There’s just too many great books in this category for me to ignore. I only named a few up there, but that was forsaking classics such as the Supernaturalist and the City of Ember. Which, speaking of Supernaturalist…there’s another author (Eoin Colfer) who has written both a steampunk and a dystopian book. Coincidence…or something more?

In any case…

Who do you think deserved to win? Any suggestions for next week’s Friday Fight Day? Read any good Steampunk of Dystopian books lately? Favorite snack food? (The last one has nothing to do with this post, but ya’ know, whatever.) 

*For more information on Dystopian, a helpful site is




23 thoughts on “Friday Fight Day: Attack of the Ages

  1. It’s certainly a battle for the ages, alright! I disagree that Steampunk has to be set in Victorian England, though. I think it’s more about the technology: cogs, pistons, automata, gears, zeppelins (airships) and, you know, STEAM.

    *Shameless plug alert* I wrote a short story set in 1850s New Orleans that is very firmly Steampunk and revolves around a conflict between religion (Voudou) and fledgling artificial intelligence technology. It’s called ‘Voudou and the Machine’ and you can read a cheeky free preview on Amazon at

    That said, Dystopia and Steampunk share much in common as you say. The ‘Punk’ element in Steampunk tends to necessitate some kind of oppressed individual or group fighting against a larger power, often an empire of some sort. In my story it’s African Americans vs the White Ruling Class as well as female against male oppression.

    Dystopian is cool because it’s fun to play with futurism and, like 1984, it can be a great deal more political and provide a more relevant social commentary that readers can relate to without being distanced by a ‘historical’ element. But for me, to try and say which is better is like trying to compare pizza with ice cream. They both work their magic in equal but very distinct ways.

    Incidentally, my Amazon E-book also features a bonus short sci-fi dystopian story *cheeky wink.*


    • Oh, hey, yeah, you’re totally right about the Victorian England thing. I meant to type the Victorian era, but slipped up. I’ll go back and correct that.

      Haha, nice. It sounds quite awesome. I’ll have to check it out. Yes, I think when done right dystopian has the chance for great social commentary. But when done wrong, it just distances you from the story.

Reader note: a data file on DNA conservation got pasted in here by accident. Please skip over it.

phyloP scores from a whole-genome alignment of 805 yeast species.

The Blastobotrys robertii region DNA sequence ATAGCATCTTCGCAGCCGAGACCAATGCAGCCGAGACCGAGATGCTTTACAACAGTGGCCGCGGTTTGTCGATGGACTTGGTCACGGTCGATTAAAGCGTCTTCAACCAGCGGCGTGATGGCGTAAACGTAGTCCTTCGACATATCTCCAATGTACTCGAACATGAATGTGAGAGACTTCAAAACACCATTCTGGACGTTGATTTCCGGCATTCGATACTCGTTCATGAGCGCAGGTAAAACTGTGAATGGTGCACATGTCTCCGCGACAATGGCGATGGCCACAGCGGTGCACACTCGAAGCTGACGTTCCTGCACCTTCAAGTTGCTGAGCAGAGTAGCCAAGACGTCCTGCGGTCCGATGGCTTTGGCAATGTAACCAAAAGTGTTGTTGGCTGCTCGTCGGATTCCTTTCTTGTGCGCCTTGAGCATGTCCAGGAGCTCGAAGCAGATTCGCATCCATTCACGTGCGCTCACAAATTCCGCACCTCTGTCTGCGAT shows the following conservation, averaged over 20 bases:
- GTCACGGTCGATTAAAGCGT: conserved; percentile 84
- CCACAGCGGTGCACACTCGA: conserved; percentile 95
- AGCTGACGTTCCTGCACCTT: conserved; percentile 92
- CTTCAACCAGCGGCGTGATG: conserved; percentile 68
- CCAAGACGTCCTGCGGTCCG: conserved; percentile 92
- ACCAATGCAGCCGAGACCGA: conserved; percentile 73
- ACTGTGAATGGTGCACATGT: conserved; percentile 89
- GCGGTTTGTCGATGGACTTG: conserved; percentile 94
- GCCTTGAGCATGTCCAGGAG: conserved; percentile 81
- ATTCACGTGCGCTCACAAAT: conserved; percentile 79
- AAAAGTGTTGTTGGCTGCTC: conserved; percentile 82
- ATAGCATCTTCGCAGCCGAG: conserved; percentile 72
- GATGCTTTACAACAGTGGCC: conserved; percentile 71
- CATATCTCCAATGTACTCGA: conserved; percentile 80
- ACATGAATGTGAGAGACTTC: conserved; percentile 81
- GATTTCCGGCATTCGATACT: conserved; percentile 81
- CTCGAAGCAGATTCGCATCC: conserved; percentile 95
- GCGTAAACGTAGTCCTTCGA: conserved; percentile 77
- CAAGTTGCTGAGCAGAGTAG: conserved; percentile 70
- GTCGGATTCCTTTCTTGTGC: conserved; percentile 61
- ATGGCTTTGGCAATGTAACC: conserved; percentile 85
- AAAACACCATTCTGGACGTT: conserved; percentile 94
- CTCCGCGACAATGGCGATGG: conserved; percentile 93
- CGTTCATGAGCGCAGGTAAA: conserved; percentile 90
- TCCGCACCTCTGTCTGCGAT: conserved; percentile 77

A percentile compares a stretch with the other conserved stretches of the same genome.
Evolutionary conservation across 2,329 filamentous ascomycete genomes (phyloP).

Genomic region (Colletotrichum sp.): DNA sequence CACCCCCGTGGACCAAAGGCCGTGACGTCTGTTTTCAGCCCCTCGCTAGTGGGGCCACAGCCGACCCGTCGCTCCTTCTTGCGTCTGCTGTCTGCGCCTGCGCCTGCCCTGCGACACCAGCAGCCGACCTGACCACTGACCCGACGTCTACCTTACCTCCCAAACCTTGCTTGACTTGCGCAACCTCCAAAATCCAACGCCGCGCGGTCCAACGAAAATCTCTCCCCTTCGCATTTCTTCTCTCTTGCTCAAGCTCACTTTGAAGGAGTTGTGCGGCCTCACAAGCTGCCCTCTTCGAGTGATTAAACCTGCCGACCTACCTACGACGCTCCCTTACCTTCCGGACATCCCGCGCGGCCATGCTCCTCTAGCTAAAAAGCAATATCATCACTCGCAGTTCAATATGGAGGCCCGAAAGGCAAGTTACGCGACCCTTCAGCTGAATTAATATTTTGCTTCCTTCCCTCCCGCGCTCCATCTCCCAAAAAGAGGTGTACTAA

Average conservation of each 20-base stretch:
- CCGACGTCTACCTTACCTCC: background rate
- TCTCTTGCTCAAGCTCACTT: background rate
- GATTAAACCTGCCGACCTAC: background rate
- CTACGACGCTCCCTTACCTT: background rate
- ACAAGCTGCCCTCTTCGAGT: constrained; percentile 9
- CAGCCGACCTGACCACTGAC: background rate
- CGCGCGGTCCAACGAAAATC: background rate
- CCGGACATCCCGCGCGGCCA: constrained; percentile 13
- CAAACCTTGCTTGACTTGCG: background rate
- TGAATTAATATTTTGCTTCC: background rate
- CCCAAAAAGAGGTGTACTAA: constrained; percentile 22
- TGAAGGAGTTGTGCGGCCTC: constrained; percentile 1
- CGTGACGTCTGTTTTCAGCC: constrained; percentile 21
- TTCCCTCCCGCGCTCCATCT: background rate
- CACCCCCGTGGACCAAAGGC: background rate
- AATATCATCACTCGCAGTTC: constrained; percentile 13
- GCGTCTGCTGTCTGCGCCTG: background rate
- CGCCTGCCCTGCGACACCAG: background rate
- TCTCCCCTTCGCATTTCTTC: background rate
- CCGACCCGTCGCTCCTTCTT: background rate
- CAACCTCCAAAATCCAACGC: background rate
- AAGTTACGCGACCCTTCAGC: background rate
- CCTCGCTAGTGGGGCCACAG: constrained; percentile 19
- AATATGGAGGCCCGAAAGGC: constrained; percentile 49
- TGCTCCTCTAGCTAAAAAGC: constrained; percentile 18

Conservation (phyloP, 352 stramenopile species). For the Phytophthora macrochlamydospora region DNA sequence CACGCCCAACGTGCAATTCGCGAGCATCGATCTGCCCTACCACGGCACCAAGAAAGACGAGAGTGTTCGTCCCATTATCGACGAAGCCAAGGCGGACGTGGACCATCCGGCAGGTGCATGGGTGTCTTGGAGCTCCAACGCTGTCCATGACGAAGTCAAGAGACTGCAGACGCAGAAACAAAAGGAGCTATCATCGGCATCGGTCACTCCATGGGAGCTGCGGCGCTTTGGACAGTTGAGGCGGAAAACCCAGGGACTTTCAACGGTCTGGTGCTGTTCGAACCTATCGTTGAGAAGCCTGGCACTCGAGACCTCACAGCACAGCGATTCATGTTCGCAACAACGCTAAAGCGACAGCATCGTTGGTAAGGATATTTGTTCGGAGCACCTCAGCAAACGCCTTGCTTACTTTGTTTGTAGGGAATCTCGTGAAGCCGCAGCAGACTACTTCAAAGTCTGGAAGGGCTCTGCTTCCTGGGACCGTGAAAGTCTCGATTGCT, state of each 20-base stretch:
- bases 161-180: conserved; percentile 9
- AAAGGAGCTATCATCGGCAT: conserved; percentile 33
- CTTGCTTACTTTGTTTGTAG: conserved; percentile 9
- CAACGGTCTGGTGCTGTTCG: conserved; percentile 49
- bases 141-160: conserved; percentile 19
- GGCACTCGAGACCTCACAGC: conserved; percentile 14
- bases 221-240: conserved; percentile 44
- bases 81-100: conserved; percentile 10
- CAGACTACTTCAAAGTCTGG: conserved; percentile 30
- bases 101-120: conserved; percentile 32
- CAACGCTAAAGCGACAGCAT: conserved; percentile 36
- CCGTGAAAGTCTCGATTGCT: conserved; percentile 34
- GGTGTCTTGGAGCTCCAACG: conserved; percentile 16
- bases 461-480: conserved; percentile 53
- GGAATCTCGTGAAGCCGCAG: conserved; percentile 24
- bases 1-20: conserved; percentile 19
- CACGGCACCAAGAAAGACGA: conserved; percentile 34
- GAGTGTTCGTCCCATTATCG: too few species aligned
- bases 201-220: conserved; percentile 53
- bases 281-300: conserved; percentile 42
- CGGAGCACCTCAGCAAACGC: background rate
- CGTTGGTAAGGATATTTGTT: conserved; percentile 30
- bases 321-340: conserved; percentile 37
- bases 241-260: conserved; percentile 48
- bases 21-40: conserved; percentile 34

Yeah, the comparison was hard for me to crown one winner, because the Infernal Devices is one of my favorite books, and I do love the historical aspects of it. It came very close.

      Hmm, cool, I feel like a lot of authors who write steampunk also dabble in dystopian. Maybe it’s because of the aforementioned similarities. Is there any particular reason you feel yourself gravitating toward both?


      • You pretty much nailed it. It’s the reason reason that Sci-Fi and Fantasy are so often interbreeded, because they offer the similar broad vistas of escapism and creative freedom, just in subtly different ways.

        Just as Sci-Fi can also be considered Fantasy at the same time, so can Steampunk also be simultaneously Dystopian. In fact it generally is.

        For me they are just two different ways to down to a blank page and just go, ‘okay, let’s make some weird shit happen.’ That’s also why my current project is called ‘Robot Wrestlers In Space.’


        • Yes, that’s why Sci-Fi and Fantasy are two of my favorite genres, because although all writing offers escapism and creative freedom, Sci-Fi and Fantasy are so world-building intensive, and really just offer a portal into a completely different universe.

          Haha, I love your point of view about a blank page. Robot Wrestlers in Space sounds promising. What’s it about? Robot Wrestlers in Space? 🙂


          • Surprisingly not! It’s set in the near future, and mechanical enhancements have become the latest vogue in the professional wrestling industry. Things like hydraulic legs and super mecha-muscles. It draws parallels with the systematic steroid abuse of the actual pro-wrestling world, especially in the past three decades. “Robot Wrestlers In Space” alludes to a movie in my fictional universe, it makes the point that with all these enhancements, in terms of legitimacy the sport is no more ‘real’ than ‘Robot Wrestlers In Space.’


  2. I’d have to agree with you, right now at least dystopian is better, if only for the wider variety of the books. (Even though my favorite of those you mentioned is Infernal Devices. You can have Will, I’ll take Jem, deal? Tessa doesn’t get either.)


  3. Great post, it really outlines the unique characteristics of each style. I also completely agree with your choice. Dystopian FTW! Haha, also, do you think it’s okay to read the Clockwork Prince without reading the Mortal Instruments first?


Leave a Reply

Fill in your details below or click an icon to log in: Logo

You are commenting using your account. Log Out /  Change )

Google+ photo

You are commenting using your Google+ account. Log Out /  Change )

Twitter picture

You are commenting using your Twitter account. Log Out /  Change )

Facebook photo

You are commenting using your Facebook account. Log Out /  Change )


Connecting to %s